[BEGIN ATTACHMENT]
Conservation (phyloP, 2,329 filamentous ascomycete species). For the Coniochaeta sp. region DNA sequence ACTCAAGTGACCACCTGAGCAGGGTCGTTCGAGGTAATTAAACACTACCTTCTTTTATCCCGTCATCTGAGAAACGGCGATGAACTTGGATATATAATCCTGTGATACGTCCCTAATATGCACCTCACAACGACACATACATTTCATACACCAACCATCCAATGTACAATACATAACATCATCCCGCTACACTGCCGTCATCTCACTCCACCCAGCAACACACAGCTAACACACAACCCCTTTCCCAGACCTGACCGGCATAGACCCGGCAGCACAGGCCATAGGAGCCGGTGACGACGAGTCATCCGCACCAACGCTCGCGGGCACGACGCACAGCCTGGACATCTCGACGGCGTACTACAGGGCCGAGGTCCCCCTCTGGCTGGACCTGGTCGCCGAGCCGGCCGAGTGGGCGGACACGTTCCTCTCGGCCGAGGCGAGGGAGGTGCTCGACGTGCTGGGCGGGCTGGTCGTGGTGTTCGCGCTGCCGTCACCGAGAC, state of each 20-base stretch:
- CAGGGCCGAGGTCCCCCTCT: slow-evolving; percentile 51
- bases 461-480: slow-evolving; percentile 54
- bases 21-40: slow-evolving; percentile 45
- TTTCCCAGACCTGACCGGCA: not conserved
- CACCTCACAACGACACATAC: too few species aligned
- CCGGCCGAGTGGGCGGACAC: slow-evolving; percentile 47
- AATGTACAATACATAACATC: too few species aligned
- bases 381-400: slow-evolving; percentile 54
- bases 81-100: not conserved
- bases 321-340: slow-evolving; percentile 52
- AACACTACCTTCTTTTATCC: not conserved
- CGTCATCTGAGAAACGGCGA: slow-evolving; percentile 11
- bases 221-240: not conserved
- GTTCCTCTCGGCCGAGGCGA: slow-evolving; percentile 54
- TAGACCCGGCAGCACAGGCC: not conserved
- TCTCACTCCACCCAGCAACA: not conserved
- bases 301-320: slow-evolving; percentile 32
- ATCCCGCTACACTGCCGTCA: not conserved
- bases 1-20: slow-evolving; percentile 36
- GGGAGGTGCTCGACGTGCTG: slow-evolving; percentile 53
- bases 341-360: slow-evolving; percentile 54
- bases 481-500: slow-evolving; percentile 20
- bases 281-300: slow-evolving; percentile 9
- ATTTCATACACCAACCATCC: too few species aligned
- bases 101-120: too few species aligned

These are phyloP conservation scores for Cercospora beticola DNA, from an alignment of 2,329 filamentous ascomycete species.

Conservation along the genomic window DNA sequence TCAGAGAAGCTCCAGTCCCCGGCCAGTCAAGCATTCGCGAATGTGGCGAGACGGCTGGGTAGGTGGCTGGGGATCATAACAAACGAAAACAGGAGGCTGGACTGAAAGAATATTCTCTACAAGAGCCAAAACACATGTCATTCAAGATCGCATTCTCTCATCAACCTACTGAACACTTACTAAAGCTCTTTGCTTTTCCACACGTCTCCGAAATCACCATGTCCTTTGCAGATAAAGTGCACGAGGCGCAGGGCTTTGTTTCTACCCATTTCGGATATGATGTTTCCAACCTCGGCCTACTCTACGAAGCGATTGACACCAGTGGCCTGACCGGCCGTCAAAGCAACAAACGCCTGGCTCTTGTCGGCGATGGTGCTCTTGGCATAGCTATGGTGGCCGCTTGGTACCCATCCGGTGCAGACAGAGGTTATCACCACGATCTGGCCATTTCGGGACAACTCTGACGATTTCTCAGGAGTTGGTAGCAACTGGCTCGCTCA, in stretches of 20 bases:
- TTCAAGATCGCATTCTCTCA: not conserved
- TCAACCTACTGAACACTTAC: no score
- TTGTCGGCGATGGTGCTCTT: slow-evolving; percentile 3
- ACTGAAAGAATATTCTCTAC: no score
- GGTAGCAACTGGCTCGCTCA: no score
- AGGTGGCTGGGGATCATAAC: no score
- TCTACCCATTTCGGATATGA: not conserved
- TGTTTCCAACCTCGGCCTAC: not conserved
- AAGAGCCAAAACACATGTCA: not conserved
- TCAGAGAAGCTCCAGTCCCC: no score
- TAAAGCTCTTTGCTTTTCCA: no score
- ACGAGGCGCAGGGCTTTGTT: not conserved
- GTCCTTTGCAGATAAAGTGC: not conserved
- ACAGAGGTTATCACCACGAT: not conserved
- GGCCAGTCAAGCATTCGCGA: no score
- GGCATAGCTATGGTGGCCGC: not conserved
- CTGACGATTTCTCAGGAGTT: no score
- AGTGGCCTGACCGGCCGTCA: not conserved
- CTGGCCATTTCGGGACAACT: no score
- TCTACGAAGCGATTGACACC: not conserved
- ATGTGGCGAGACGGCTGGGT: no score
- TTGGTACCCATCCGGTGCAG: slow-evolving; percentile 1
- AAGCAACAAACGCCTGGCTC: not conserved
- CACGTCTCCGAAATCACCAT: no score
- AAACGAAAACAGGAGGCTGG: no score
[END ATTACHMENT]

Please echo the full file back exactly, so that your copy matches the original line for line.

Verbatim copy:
Conservation (phyloP, 2,329 filamentous ascomycete species). For the Coniochaeta sp. region DNA sequence ACTCAAGTGACCACCTGAGCAGGGTCGTTCGAGGTAATTAAACACTACCTTCTTTTATCCCGTCATCTGAGAAACGGCGATGAACTTGGATATATAATCCTGTGATACGTCCCTAATATGCACCTCACAACGACACATACATTTCATACACCAACCATCCAATGTACAATACATAACATCATCCCGCTACACTGCCGTCATCTCACTCCACCCAGCAACACACAGCTAACACACAACCCCTTTCCCAGACCTGACCGGCATAGACCCGGCAGCACAGGCCATAGGAGCCGGTGACGACGAGTCATCCGCACCAACGCTCGCGGGCACGACGCACAGCCTGGACATCTCGACGGCGTACTACAGGGCCGAGGTCCCCCTCTGGCTGGACCTGGTCGCCGAGCCGGCCGAGTGGGCGGACACGTTCCTCTCGGCCGAGGCGAGGGAGGTGCTCGACGTGCTGGGCGGGCTGGTCGTGGTGTTCGCGCTGCCGTCACCGAGAC, state of each 20-base stretch:
- CAGGGCCGAGGTCCCCCTCT: slow-evolving; percentile 51
- bases 461-480: slow-evolving; percentile 54
- bases 21-40: slow-evolving; percentile 45
- TTTCCCAGACCTGACCGGCA: not conserved
- CACCTCACAACGACACATAC: too few species aligned
- CCGGCCGAGTGGGCGGACAC: slow-evolving; percentile 47
- AATGTACAATACATAACATC: too few species aligned
- bases 381-400: slow-evolving; percentile 54
- bases 81-100: not conserved
- bases 321-340: slow-evolving; percentile 52
- AACACTACCTTCTTTTATCC: not conserved
- CGTCATCTGAGAAACGGCGA: slow-evolving; percentile 11
- bases 221-240: not conserved
- GTTCCTCTCGGCCGAGGCGA: slow-evolving; percentile 54
- TAGACCCGGCAGCACAGGCC: not conserved
- TCTCACTCCACCCAGCAACA: not conserved
- bases 301-320: slow-evolving; percentile 32
- ATCCCGCTACACTGCCGTCA: not conserved
- bases 1-20: slow-evolving; percentile 36
- GGGAGGTGCTCGACGTGCTG: slow-evolving; percentile 53
- bases 341-360: slow-evolving; percentile 54
- bases 481-500: slow-evolving; percentile 20
- bases 281-300: slow-evolving; percentile 9
- ATTTCATACACCAACCATCC: too few species aligned
- bases 101-120: too few species aligned

These are phyloP conservation scores for Cercospora beticola DNA, from an alignment of 2,329 filamentous ascomycete species.

Conservation along the genomic window DNA sequence TCAGAGAAGCTCCAGTCCCCGGCCAGTCAAGCATTCGCGAATGTGGCGAGACGGCTGGGTAGGTGGCTGGGGATCATAACAAACGAAAACAGGAGGCTGGACTGAAAGAATATTCTCTACAAGAGCCAAAACACATGTCATTCAAGATCGCATTCTCTCATCAACCTACTGAACACTTACTAAAGCTCTTTGCTTTTCCACACGTCTCCGAAATCACCATGTCCTTTGCAGATAAAGTGCACGAGGCGCAGGGCTTTGTTTCTACCCATTTCGGATATGATGTTTCCAACCTCGGCCTACTCTACGAAGCGATTGACACCAGTGGCCTGACCGGCCGTCAAAGCAACAAACGCCTGGCTCTTGTCGGCGATGGTGCTCTTGGCATAGCTATGGTGGCCGCTTGGTACCCATCCGGTGCAGACAGAGGTTATCACCACGATCTGGCCATTTCGGGACAACTCTGACGATTTCTCAGGAGTTGGTAGCAACTGGCTCGCTCA, in stretches of 20 bases:
- TTCAAGATCGCATTCTCTCA: not conserved
- TCAACCTACTGAACACTTAC: no score
- TTGTCGGCGATGGTGCTCTT: slow-evolving; percentile 3
- ACTGAAAGAATATTCTCTAC: no score
- GGTAGCAACTGGCTCGCTCA: no score
- AGGTGGCTGGGGATCATAAC: no score
- TCTACCCATTTCGGATATGA: not conserved
- TGTTTCCAACCTCGGCCTAC: not conserved
- AAGAGCCAAAACACATGTCA: not conserved
- TCAGAGAAGCTCCAGTCCCC: no score
- TAAAGCTCTTTGCTTTTCCA: no score
- ACGAGGCGCAGGGCTTTGTT: not conserved
- GTCCTTTGCAGATAAAGTGC: not conserved
- ACAGAGGTTATCACCACGAT: not conserved
- GGCCAGTCAAGCATTCGCGA: no score
- GGCATAGCTATGGTGGCCGC: not conserved
- CTGACGATTTCTCAGGAGTT: no score
- AGTGGCCTGACCGGCCGTCA: not conserved
- CTGGCCATTTCGGGACAACT: no score
- TCTACGAAGCGATTGACACC: not conserved
- ATGTGGCGAGACGGCTGGGT: no score
- TTGGTACCCATCCGGTGCAG: slow-evolving; percentile 1
- AAGCAACAAACGCCTGGCTC: not conserved
- CACGTCTCCGAAATCACCAT: no score
- AAACGAAAACAGGAGGCTGG: no score